Caution: files put on DVD, USB memory chips break after a few years of use?
2, 25. 2008
Many people try to keep important files for a long time by digitalizing them. But the matter is not all that easy. It is wrong to believe that files can be stored for ever. In case of DVD's, there are differences in "memory life" depending on their makers. The condition is said to be the same about USB memory sticks which are popularly used.
Since the CD was first started to be used, it has rather been known to the users that anything burned on the disc would deteriorate with years. This problem seems to remain the same with the DVD for which demand is likely to grow in the future for storing videos.
Some DVD's declared "life expired" while brand new
News-site showing the life expiration of a USB memory stick
According to a study conducted by the Digital Content Association of Japan between 2003 and 2006, the life of DVD's greatly differs depending on their makers. Tests were conducted on the products of Japanese and foreign brand names under high temperature environment in which they tend to deteriorate quicker. The test showed that the products of some brand names showed no sign of deterioration and guaranteed as "no life expiration." Some others, however, were found to show error messages even before the tests were started on them, and they were classified as "brand new but their life expired."
To keep what is burned to the disc, therefore, it is not enough to take a good care of the disc, such as "not exposing to the sunlight," but the makers of the discs have to be carefully selected.
The problem of the "life span" may be applied also to the USB memory sticks, which are now widely used as memory media. The USB memory sticks are made of semiconductor device, and there is a limit to the number of times data can be written on them. When the data can not be written to the stick, therefore, that is the end of its life.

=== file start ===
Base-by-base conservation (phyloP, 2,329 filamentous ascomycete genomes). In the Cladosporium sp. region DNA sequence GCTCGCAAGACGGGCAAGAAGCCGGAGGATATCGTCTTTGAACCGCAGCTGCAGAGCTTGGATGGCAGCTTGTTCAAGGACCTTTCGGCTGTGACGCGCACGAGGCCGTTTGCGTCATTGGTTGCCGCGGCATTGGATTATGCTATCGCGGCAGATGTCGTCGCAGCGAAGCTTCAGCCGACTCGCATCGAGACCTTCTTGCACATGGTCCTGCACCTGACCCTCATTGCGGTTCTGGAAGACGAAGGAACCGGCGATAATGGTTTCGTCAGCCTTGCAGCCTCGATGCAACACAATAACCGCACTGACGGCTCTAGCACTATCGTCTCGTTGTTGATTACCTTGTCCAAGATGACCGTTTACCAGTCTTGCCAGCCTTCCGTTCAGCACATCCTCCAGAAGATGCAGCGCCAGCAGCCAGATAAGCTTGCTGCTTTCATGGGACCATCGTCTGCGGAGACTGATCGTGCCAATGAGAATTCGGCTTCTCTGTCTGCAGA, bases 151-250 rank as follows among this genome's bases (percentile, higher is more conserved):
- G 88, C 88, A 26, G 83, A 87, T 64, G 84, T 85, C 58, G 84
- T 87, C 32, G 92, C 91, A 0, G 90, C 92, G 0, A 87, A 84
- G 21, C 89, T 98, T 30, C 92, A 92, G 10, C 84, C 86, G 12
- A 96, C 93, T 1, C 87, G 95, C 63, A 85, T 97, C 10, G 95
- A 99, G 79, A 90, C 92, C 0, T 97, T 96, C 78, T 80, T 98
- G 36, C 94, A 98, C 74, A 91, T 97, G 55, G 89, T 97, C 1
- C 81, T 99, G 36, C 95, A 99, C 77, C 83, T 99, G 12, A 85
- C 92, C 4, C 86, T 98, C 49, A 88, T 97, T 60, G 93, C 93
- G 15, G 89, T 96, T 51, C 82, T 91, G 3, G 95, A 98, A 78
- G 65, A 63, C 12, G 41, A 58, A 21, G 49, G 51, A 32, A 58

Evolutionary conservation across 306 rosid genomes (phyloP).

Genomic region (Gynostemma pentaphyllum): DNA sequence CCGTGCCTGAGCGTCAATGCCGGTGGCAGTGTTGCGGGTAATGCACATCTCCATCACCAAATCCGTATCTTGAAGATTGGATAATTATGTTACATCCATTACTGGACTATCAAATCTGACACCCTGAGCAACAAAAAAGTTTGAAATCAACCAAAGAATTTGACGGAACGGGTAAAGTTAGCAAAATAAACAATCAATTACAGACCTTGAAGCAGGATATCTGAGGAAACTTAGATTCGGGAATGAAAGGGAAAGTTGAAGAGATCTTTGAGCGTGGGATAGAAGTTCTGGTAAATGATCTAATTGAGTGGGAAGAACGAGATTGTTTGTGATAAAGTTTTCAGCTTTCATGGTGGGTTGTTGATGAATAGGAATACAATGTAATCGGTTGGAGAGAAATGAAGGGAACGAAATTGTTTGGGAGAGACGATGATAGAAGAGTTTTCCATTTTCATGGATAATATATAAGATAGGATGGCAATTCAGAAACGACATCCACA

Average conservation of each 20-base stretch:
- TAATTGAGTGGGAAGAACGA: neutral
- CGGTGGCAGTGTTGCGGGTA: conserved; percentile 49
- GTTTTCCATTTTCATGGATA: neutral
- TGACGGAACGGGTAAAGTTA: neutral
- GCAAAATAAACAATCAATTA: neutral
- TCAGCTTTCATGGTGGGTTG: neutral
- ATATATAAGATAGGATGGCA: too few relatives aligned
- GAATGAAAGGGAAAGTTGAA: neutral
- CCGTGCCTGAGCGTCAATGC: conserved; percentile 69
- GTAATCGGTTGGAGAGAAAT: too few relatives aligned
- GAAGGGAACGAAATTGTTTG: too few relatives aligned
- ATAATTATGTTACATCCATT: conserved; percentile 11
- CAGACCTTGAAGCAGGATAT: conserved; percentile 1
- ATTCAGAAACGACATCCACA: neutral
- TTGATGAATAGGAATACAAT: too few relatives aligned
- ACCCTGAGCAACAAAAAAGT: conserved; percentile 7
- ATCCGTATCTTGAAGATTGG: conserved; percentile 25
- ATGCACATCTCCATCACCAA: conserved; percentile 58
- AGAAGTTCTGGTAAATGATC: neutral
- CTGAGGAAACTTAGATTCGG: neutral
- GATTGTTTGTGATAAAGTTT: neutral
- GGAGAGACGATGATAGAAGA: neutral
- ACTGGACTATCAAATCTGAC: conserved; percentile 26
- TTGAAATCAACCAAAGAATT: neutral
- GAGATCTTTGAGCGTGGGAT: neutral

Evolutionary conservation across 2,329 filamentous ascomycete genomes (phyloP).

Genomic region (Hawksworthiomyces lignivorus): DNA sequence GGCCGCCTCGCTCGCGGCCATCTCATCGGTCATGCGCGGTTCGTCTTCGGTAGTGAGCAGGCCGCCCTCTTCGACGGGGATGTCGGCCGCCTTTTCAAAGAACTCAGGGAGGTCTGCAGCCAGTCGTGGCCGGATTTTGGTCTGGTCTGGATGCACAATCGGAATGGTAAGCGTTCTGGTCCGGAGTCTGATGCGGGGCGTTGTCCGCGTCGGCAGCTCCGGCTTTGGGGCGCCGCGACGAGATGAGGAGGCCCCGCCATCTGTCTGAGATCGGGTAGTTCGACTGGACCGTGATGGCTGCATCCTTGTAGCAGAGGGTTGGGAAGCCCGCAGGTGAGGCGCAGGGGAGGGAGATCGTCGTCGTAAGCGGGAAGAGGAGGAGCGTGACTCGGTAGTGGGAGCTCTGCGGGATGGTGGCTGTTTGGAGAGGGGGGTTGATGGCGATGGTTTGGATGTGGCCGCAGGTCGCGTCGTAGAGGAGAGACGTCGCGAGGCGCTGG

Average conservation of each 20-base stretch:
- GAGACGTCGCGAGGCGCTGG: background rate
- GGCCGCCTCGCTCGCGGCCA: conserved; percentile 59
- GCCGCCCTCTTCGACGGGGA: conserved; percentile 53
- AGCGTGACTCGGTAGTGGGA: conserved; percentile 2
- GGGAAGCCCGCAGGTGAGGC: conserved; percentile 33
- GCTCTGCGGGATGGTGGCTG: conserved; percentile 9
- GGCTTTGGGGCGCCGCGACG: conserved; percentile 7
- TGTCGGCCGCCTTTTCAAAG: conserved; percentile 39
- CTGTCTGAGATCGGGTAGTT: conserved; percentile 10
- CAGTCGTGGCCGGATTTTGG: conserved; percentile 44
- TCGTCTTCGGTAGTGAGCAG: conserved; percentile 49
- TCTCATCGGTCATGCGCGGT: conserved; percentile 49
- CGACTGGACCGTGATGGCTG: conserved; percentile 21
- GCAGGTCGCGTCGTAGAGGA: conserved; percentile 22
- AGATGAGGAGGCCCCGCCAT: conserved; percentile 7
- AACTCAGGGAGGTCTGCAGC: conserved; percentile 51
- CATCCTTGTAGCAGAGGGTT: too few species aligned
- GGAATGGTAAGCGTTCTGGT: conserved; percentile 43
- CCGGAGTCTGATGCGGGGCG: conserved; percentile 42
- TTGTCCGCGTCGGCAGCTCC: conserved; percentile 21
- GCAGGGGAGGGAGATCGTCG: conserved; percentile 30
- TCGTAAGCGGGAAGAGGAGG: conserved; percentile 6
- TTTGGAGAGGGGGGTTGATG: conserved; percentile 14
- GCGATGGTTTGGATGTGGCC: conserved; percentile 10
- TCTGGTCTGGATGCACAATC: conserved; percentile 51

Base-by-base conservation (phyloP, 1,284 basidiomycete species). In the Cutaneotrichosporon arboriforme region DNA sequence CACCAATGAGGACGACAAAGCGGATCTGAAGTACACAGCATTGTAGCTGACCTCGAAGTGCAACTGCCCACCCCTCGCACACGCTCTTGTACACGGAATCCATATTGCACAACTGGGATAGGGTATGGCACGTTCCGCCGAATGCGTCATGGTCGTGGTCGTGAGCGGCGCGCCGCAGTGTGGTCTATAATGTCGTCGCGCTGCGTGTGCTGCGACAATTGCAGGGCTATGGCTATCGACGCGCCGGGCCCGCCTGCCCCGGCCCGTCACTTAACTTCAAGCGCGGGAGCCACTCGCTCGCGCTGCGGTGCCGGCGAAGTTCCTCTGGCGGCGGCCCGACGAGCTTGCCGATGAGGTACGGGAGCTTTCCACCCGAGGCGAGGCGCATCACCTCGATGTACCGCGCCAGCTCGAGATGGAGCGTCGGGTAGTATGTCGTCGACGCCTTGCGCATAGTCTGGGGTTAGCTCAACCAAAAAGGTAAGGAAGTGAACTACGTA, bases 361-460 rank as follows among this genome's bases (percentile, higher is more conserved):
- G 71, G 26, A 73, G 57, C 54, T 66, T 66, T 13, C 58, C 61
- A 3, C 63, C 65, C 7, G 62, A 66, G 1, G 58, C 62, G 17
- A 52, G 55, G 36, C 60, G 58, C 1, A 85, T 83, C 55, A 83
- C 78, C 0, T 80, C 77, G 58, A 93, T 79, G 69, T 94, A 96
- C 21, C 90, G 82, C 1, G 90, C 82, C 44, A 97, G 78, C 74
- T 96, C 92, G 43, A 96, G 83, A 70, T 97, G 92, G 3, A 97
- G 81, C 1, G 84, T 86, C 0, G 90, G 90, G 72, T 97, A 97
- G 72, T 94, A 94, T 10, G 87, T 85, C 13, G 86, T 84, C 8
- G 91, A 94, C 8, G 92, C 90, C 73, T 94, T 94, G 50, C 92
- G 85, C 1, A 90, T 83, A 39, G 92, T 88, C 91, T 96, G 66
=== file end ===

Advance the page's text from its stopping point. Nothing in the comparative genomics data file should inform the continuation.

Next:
The blog-form news-site, GIGAZINE, posted on Feb. 4 an article that reported in detail the moment when the "life" of a USB memory stick ends. According to the article on the site, an error occurred when a ZIP-format file was put back from a USB memory stick to the HDD of a PC and was decompressed, resulting in distorted picture.
Life does not end in a year or two in ordinary use
What would be the life span of a USB memory stick in general? This question was put to Buffalo, maker of USB memory sticks that holds the largest market share (not the maker of the sticks mentioned in the GIGAZINE article). About the "life span," the sales promotion group of the company said:
There is a difference in the number of times data can be written to the sticks depending on the type of the sticks. So there is no one answer to cover all of them. But usually, "we think in terms of hundreds of thousands of times."
So there is no decisive life span for all of the memory sticks. Supposing, however, that data can be written on a stick 10,000 times and it is accessed five times a day, its life span should come out to be almost five and half years. The group also said:
The life should not expire in one year or two in ordinary use.
And if the stick is used beyond the life span, the group said:
The file shouldn't be distorted immediately. But if the stick is put under a stress (such as sudden rush of accesses), it might occur that the stick is unable to read.
The USB memory stick that was declared "life expired" in the GOGAZINE article was found out to be in such a condition only 10 and half months after it was purchased. It was used only once or so in every two or three weeks. According to the article, the stick was judged to be "simple break-down," instead of "life expiration," and it was sent for repair.